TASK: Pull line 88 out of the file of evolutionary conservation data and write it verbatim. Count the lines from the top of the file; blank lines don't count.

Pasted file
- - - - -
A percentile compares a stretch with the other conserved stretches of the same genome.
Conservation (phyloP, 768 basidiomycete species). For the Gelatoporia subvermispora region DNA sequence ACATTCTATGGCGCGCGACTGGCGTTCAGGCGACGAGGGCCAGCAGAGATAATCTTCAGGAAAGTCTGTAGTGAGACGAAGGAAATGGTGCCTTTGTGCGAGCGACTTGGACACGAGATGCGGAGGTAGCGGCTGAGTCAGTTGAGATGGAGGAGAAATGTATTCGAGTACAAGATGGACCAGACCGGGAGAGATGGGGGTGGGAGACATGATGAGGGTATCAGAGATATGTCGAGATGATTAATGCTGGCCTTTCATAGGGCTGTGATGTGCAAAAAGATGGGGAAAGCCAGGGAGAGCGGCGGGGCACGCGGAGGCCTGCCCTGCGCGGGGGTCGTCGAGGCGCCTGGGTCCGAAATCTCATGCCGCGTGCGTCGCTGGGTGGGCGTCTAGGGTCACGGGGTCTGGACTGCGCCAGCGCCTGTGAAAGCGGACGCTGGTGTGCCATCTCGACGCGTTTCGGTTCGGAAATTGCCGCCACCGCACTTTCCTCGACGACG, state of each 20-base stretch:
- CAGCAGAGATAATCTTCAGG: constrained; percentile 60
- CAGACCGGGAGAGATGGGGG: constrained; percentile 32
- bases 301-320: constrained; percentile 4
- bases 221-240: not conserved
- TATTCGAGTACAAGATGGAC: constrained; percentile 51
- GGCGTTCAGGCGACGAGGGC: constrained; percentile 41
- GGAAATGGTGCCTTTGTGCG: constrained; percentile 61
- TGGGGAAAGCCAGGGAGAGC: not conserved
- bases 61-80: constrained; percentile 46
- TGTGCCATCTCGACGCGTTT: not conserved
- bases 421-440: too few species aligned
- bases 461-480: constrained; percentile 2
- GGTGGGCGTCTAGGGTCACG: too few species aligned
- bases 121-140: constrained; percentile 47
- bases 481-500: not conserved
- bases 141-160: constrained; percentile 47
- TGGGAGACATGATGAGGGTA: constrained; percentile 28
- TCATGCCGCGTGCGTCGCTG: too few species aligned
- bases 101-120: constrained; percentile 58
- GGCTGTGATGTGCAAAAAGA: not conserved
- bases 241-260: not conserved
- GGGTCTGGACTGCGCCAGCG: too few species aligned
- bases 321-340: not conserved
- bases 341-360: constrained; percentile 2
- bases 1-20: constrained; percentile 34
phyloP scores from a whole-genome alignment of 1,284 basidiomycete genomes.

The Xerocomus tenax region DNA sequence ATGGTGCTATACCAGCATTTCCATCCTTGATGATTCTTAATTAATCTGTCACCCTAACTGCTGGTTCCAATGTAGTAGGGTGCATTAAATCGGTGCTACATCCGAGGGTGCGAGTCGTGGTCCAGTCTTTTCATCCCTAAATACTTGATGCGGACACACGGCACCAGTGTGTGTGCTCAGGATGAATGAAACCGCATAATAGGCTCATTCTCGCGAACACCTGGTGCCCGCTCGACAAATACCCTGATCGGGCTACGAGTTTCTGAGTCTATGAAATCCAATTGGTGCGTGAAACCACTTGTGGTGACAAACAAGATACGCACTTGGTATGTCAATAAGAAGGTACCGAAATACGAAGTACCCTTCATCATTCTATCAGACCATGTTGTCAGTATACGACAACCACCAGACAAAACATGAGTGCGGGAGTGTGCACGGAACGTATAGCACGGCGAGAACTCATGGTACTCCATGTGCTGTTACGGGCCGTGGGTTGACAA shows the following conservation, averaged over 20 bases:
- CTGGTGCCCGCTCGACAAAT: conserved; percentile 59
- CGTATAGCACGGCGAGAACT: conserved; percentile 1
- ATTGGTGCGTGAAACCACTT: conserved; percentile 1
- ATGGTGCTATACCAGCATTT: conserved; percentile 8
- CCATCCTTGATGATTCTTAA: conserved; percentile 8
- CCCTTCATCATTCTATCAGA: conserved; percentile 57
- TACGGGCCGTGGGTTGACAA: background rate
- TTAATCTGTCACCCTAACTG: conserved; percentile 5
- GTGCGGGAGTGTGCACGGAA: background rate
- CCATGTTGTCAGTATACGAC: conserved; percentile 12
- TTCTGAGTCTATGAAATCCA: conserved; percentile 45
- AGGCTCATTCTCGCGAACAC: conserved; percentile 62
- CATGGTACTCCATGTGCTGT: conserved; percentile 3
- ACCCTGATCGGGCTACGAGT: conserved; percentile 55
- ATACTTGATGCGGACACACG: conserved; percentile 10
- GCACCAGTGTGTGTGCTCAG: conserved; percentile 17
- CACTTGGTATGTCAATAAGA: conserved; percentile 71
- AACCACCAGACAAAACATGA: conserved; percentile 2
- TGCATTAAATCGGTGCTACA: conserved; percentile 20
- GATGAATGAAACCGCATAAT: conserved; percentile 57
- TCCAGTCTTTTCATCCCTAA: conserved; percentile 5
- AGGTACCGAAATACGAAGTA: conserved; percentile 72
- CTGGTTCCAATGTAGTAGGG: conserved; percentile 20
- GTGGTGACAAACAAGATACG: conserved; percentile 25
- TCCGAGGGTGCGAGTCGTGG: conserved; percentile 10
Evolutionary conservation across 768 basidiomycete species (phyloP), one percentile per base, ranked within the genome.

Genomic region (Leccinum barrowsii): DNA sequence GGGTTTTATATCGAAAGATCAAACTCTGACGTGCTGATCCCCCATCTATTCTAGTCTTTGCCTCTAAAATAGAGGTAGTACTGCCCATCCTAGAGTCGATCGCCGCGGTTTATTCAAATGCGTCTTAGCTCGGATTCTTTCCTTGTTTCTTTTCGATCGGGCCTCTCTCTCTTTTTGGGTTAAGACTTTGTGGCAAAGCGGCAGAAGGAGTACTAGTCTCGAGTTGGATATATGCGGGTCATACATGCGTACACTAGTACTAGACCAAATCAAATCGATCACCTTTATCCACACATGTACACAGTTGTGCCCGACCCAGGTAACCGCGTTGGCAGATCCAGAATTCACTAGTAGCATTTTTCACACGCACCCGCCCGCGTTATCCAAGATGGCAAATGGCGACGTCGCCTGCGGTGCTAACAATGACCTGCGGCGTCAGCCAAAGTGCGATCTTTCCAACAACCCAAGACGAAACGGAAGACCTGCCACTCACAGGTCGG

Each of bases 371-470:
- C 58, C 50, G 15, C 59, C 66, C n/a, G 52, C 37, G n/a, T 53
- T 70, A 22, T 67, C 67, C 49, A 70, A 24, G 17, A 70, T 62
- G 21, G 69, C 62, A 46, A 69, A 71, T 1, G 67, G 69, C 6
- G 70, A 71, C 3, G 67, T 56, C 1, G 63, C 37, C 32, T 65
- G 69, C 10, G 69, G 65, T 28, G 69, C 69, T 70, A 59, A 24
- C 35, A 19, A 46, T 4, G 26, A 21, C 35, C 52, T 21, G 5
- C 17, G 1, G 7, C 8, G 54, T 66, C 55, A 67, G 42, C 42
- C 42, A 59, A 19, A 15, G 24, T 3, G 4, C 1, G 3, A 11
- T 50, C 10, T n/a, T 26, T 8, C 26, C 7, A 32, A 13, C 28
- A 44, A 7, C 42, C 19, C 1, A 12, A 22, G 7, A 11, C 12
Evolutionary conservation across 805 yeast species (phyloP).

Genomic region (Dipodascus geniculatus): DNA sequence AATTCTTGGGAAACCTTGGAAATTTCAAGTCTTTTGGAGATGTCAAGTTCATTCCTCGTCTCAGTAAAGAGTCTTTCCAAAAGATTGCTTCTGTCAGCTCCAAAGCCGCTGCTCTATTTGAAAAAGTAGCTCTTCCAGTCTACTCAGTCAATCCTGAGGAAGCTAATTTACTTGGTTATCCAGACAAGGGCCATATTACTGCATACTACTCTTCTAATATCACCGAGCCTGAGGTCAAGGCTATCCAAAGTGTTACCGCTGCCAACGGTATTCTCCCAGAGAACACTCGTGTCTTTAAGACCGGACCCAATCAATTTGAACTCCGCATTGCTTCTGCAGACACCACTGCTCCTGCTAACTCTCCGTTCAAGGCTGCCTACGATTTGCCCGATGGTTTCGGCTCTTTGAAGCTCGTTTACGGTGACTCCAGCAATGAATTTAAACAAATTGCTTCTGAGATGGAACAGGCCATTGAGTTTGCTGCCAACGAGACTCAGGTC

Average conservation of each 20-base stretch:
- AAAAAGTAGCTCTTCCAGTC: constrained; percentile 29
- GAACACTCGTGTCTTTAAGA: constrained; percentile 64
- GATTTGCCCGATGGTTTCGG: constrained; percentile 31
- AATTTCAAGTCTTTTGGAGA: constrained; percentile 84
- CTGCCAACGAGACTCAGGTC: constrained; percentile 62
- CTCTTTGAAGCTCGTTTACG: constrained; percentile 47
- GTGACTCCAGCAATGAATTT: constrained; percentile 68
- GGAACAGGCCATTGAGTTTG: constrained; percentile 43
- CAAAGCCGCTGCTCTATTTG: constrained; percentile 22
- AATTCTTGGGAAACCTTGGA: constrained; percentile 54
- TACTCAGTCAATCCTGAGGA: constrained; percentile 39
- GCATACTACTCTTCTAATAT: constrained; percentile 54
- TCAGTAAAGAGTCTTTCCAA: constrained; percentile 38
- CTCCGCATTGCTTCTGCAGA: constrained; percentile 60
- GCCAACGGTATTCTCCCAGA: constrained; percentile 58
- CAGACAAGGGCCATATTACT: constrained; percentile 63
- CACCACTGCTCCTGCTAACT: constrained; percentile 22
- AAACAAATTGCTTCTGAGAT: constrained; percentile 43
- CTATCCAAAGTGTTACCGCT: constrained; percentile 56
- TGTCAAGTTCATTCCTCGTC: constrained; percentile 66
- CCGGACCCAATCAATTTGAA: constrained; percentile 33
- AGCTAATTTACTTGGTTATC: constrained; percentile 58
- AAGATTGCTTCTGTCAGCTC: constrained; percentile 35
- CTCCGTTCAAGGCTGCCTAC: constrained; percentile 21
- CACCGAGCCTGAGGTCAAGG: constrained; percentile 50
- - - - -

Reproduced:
- AAACAAATTGCTTCTGAGAT: constrained; percentile 43